Man is an animal suspended in webs of significance that he himself has spun...

Thursday, March 15, 2012

Palais de la découverte

Just before the end of the school vacation the younger Frenchling proposed a trip into town to see the Palais de la découverte.  This is a science museum in the heart of Paris and my daughter has been there many times on school trips.

The weather could have been better that day but it was a still a nice ride into town.  Versailles is not that close to Paris but we are right smack on the RER C line which goes from the Versailles Castle straight into the center of the city (Pont de l'Alma, Champs de Mars/Tour Eiffel).

Our stop was Invalides which is usually just a transfer point for me into the Paris metro.  As we walked through the train station to find the right exit I saw parts of it that I never seen before.  Some really lovely stonework, old doors and grills.  This station is right next to the Seine which occasionally overflows its banks and seeps into the station and even onto the tracks.





We exited right under the Pont Alexandre III one of the largest and gaudiest bridges that cross the Seine.  You either love it or hate it. It was built in 1900 for the World Fair and its one of several monuments in that area that survive from that period - the Grand and Petit Palais are two others.





The Palais de la découverte is in the 8th district on Franklin Delanor Roosevelt Avenue and opened in 1937 in one of the wings of the Grand Palais.  It's quite an impressive building and if you think the outside is amazing, you will be stunned by the interior.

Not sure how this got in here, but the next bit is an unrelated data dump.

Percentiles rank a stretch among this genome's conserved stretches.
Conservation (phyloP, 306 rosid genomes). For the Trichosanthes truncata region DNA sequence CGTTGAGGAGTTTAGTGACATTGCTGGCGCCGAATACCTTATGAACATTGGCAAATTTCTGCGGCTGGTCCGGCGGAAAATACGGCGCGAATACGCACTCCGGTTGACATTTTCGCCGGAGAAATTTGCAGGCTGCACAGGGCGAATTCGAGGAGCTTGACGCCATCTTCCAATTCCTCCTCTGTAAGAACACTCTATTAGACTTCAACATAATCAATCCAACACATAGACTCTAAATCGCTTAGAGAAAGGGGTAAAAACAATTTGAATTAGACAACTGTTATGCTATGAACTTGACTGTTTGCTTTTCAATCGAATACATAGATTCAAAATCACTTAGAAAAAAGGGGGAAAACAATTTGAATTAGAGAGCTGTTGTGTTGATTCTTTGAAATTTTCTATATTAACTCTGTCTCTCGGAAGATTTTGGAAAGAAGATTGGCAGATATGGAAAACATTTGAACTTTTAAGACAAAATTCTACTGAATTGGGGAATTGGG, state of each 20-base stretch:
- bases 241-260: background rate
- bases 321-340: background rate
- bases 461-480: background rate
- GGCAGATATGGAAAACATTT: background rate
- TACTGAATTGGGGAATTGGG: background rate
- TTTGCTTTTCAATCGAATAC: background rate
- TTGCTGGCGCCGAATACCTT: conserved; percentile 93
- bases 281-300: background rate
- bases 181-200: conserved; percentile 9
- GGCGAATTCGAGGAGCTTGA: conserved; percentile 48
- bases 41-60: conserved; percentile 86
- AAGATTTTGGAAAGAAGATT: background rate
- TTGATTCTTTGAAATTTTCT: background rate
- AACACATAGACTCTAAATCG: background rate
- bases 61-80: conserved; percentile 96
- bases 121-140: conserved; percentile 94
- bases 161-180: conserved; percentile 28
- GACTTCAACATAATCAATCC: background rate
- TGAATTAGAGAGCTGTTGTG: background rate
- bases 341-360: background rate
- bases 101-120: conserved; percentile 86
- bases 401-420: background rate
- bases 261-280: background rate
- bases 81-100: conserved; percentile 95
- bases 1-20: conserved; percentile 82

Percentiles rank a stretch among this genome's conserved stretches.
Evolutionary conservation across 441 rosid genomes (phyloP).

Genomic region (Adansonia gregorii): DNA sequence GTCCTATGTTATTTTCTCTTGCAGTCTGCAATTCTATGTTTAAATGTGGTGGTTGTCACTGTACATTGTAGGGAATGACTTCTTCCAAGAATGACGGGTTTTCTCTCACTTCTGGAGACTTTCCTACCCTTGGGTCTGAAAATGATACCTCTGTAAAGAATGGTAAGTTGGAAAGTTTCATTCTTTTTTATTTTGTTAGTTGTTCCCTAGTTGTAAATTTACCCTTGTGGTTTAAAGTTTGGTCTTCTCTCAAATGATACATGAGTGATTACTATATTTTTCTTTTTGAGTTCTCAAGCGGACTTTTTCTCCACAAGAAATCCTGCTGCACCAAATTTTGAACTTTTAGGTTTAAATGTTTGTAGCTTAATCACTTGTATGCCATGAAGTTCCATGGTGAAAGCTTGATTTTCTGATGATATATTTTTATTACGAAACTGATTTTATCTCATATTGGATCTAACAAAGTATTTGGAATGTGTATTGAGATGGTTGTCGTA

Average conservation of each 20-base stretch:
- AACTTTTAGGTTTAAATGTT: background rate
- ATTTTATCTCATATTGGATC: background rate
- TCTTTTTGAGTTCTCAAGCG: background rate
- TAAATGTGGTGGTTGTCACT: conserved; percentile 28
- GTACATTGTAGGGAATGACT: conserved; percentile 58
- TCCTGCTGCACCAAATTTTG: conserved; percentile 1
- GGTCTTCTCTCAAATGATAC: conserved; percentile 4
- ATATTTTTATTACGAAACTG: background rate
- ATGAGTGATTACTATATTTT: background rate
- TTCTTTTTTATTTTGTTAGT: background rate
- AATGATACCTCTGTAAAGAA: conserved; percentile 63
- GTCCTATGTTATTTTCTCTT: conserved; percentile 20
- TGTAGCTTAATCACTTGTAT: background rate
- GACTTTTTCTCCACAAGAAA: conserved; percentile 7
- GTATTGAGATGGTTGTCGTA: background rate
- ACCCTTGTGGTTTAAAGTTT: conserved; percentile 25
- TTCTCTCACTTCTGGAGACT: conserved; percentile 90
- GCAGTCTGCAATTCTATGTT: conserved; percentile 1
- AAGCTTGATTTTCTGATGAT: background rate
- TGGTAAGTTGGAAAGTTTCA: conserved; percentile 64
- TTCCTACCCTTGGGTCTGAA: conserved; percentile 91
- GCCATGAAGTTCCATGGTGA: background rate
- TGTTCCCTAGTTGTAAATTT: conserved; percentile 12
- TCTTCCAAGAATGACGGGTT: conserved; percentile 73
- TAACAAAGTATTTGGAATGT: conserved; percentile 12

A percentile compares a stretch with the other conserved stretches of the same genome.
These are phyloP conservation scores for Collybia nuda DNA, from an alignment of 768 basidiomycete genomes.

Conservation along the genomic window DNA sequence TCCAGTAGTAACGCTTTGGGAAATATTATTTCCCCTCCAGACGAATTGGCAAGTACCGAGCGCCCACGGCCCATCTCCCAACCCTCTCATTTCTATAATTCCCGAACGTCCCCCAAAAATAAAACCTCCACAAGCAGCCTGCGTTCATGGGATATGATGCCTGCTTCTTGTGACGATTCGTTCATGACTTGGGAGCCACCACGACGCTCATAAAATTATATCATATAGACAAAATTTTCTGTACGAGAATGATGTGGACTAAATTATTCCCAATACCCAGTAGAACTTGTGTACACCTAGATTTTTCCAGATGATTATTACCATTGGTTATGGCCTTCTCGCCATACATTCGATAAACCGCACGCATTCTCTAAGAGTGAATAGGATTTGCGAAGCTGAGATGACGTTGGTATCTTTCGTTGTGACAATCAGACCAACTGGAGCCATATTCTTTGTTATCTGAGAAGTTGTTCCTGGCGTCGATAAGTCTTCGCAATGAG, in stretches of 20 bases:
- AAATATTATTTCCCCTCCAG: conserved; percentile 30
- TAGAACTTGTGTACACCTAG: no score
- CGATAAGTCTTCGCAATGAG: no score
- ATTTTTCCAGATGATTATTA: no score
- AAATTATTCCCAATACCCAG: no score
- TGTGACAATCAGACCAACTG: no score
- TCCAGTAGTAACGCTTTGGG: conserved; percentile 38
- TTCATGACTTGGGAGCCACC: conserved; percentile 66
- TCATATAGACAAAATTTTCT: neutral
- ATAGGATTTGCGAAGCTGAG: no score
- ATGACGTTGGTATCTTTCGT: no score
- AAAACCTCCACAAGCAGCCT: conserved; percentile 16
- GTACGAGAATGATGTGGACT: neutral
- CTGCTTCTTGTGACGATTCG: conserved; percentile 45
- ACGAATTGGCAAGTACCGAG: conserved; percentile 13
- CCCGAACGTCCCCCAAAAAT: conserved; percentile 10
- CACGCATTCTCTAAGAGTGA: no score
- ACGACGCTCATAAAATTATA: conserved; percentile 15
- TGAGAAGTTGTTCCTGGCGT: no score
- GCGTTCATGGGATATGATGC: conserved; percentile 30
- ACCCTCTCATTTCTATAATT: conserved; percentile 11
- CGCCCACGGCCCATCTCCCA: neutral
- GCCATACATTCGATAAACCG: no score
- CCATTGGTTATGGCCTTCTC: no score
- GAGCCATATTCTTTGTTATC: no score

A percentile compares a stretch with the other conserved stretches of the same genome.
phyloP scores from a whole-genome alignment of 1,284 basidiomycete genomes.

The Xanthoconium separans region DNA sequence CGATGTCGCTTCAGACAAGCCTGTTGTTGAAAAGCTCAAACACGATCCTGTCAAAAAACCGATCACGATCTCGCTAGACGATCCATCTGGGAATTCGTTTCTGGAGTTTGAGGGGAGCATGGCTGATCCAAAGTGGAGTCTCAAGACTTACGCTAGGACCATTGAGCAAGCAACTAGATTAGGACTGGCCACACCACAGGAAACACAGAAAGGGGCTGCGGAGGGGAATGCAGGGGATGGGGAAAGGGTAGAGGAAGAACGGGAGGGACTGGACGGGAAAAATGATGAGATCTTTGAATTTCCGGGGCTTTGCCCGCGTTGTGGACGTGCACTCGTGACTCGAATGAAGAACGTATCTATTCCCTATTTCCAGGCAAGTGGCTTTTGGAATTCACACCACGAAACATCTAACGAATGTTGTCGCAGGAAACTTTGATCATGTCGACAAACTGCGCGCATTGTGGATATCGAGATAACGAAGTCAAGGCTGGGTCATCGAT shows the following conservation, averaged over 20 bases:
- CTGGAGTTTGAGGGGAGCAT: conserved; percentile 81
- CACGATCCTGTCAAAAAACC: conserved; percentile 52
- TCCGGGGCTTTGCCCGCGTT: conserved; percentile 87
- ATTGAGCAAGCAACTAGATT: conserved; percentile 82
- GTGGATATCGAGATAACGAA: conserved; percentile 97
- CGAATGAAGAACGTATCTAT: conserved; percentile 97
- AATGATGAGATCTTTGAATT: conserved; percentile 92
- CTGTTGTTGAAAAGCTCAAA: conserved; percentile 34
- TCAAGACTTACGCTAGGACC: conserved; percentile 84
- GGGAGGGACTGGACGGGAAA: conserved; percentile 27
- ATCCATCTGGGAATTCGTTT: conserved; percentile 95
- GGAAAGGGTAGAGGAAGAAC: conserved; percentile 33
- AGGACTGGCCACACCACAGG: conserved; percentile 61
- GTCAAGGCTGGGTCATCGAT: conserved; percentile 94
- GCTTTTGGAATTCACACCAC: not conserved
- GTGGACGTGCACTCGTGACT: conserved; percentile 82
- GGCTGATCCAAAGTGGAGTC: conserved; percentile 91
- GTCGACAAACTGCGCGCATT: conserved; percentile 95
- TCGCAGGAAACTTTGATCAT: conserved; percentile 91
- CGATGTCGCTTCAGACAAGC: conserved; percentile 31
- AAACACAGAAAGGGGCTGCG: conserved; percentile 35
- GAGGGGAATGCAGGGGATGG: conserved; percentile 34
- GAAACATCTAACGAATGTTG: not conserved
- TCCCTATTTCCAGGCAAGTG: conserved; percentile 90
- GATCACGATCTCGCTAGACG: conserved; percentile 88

Our area of interest that day was the Astronomy section.  The younger Frenchling is fascinated by theories of the origins of the universe. And of course we had to check out the planetarium as well.  The show was good - very practical in the sense that the presenter tried to help the audience reliably find some of the more obvious and interesting objects in the night sky.

After the show we strolled around and stumbled on a presentation about radiation given by a very enthusiastic young French scientist.


After our visit we strolled around the neighborhood looking for a good place to eat.  Here are some pictures I took as we walked around.  I was very surprised to find this bust of Champlain, the "Father of New France" (aka Quebec).


And this monument to the the Russian soldiers who fought on French soil in the first World War.




1 comment:

Anonymous said...

i like your blog on travel and blue card